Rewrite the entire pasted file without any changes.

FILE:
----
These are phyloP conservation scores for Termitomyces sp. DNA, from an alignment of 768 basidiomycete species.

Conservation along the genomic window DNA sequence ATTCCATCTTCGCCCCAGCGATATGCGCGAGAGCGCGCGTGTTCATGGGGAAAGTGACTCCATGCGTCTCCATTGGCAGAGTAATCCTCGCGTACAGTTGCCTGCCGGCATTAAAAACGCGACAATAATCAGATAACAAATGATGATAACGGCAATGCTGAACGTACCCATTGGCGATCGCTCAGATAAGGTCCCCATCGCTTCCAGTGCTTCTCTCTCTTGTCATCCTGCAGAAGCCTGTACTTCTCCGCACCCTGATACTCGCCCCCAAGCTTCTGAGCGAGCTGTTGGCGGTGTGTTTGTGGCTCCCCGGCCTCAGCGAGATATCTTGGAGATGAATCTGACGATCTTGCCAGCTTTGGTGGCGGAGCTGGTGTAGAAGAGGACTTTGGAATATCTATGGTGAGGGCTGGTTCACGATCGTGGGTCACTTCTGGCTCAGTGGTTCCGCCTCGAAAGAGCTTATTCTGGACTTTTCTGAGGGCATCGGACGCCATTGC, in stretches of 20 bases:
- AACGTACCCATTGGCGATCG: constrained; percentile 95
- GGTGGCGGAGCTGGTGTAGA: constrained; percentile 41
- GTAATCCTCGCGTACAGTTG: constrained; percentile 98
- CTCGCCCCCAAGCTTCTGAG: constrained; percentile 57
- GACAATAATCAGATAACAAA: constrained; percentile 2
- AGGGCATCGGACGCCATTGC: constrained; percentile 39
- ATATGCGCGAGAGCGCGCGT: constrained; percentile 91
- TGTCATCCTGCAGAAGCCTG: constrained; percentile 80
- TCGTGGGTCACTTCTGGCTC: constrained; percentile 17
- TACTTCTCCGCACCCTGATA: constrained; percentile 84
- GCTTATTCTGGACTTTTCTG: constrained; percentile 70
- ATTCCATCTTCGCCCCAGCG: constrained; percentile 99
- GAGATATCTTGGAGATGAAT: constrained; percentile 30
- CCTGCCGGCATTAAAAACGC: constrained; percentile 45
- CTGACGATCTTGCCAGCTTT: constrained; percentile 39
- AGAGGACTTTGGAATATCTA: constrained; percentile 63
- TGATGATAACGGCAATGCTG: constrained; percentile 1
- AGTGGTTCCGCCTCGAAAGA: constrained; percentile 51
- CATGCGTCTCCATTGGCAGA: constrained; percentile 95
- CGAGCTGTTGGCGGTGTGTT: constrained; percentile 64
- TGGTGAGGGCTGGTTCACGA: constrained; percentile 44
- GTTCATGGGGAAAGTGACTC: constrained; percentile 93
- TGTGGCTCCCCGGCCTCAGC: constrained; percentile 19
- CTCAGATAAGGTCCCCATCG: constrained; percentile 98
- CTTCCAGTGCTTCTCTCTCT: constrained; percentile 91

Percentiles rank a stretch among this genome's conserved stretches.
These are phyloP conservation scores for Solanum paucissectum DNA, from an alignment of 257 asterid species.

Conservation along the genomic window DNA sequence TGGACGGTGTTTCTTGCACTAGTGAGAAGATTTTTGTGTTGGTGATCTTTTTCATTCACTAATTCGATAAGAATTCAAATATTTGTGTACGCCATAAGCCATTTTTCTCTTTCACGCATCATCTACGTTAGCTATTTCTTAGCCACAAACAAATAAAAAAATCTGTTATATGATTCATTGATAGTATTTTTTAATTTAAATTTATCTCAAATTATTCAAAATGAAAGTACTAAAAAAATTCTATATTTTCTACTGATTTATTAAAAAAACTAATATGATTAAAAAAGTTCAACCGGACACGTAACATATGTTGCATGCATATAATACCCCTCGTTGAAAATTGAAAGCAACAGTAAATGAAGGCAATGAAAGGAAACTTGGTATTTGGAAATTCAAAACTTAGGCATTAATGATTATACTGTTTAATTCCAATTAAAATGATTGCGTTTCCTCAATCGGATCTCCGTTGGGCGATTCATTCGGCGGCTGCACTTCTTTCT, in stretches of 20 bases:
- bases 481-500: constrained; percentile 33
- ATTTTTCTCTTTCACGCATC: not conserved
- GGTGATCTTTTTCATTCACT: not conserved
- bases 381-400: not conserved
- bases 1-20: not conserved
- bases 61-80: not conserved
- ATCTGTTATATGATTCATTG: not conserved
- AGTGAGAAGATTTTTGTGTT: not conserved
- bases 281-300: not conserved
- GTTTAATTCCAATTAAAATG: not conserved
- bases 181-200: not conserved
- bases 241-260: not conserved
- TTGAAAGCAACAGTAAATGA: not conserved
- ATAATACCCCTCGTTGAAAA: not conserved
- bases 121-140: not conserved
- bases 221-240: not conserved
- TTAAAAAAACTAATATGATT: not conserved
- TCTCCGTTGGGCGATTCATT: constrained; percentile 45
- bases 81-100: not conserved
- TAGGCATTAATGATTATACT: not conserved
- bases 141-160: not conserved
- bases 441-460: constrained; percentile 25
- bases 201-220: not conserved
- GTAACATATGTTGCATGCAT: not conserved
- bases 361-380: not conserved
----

These are phyloP conservation scores for Termitomyces sp. DNA, from an alignment of 768 basidiomycete species.

Conservation along the genomic window DNA sequence ATTCCATCTTCGCCCCAGCGATATGCGCGAGAGCGCGCGTGTTCATGGGGAAAGTGACTCCATGCGTCTCCATTGGCAGAGTAATCCTCGCGTACAGTTGCCTGCCGGCATTAAAAACGCGACAATAATCAGATAACAAATGATGATAACGGCAATGCTGAACGTACCCATTGGCGATCGCTCAGATAAGGTCCCCATCGCTTCCAGTGCTTCTCTCTCTTGTCATCCTGCAGAAGCCTGTACTTCTCCGCACCCTGATACTCGCCCCCAAGCTTCTGAGCGAGCTGTTGGCGGTGTGTTTGTGGCTCCCCGGCCTCAGCGAGATATCTTGGAGATGAATCTGACGATCTTGCCAGCTTTGGTGGCGGAGCTGGTGTAGAAGAGGACTTTGGAATATCTATGGTGAGGGCTGGTTCACGATCGTGGGTCACTTCTGGCTCAGTGGTTCCGCCTCGAAAGAGCTTATTCTGGACTTTTCTGAGGGCATCGGACGCCATTGC, in stretches of 20 bases:
- AACGTACCCATTGGCGATCG: constrained; percentile 95
- GGTGGCGGAGCTGGTGTAGA: constrained; percentile 41
- GTAATCCTCGCGTACAGTTG: constrained; percentile 98
- CTCGCCCCCAAGCTTCTGAG: constrained; percentile 57
- GACAATAATCAGATAACAAA: constrained; percentile 2
- AGGGCATCGGACGCCATTGC: constrained; percentile 39
- ATATGCGCGAGAGCGCGCGT: constrained; percentile 91
- TGTCATCCTGCAGAAGCCTG: constrained; percentile 80
- TCGTGGGTCACTTCTGGCTC: constrained; percentile 17
- TACTTCTCCGCACCCTGATA: constrained; percentile 84
- GCTTATTCTGGACTTTTCTG: constrained; percentile 70
- ATTCCATCTTCGCCCCAGCG: constrained; percentile 99
- GAGATATCTTGGAGATGAAT: constrained; percentile 30
- CCTGCCGGCATTAAAAACGC: constrained; percentile 45
- CTGACGATCTTGCCAGCTTT: constrained; percentile 39
- AGAGGACTTTGGAATATCTA: constrained; percentile 63
- TGATGATAACGGCAATGCTG: constrained; percentile 1
- AGTGGTTCCGCCTCGAAAGA: constrained; percentile 51
- CATGCGTCTCCATTGGCAGA: constrained; percentile 95
- CGAGCTGTTGGCGGTGTGTT: constrained; percentile 64
- TGGTGAGGGCTGGTTCACGA: constrained; percentile 44
- GTTCATGGGGAAAGTGACTC: constrained; percentile 93
- TGTGGCTCCCCGGCCTCAGC: constrained; percentile 19
- CTCAGATAAGGTCCCCATCG: constrained; percentile 98
- CTTCCAGTGCTTCTCTCTCT: constrained; percentile 91

Percentiles rank a stretch among this genome's conserved stretches.
These are phyloP conservation scores for Solanum paucissectum DNA, from an alignment of 257 asterid species.

Conservation along the genomic window DNA sequence TGGACGGTGTTTCTTGCACTAGTGAGAAGATTTTTGTGTTGGTGATCTTTTTCATTCACTAATTCGATAAGAATTCAAATATTTGTGTACGCCATAAGCCATTTTTCTCTTTCACGCATCATCTACGTTAGCTATTTCTTAGCCACAAACAAATAAAAAAATCTGTTATATGATTCATTGATAGTATTTTTTAATTTAAATTTATCTCAAATTATTCAAAATGAAAGTACTAAAAAAATTCTATATTTTCTACTGATTTATTAAAAAAACTAATATGATTAAAAAAGTTCAACCGGACACGTAACATATGTTGCATGCATATAATACCCCTCGTTGAAAATTGAAAGCAACAGTAAATGAAGGCAATGAAAGGAAACTTGGTATTTGGAAATTCAAAACTTAGGCATTAATGATTATACTGTTTAATTCCAATTAAAATGATTGCGTTTCCTCAATCGGATCTCCGTTGGGCGATTCATTCGGCGGCTGCACTTCTTTCT, in stretches of 20 bases:
- bases 481-500: constrained; percentile 33
- ATTTTTCTCTTTCACGCATC: not conserved
- GGTGATCTTTTTCATTCACT: not conserved
- bases 381-400: not conserved
- bases 1-20: not conserved
- bases 61-80: not conserved
- ATCTGTTATATGATTCATTG: not conserved
- AGTGAGAAGATTTTTGTGTT: not conserved
- bases 281-300: not conserved
- GTTTAATTCCAATTAAAATG: not conserved
- bases 181-200: not conserved
- bases 241-260: not conserved
- TTGAAAGCAACAGTAAATGA: not conserved
- ATAATACCCCTCGTTGAAAA: not conserved
- bases 121-140: not conserved
- bases 221-240: not conserved
- TTAAAAAAACTAATATGATT: not conserved
- TCTCCGTTGGGCGATTCATT: constrained; percentile 45
- bases 81-100: not conserved
- TAGGCATTAATGATTATACT: not conserved
- bases 141-160: not conserved
- bases 441-460: constrained; percentile 25
- bases 201-220: not conserved
- GTAACATATGTTGCATGCAT: not conserved
- bases 361-380: not conserved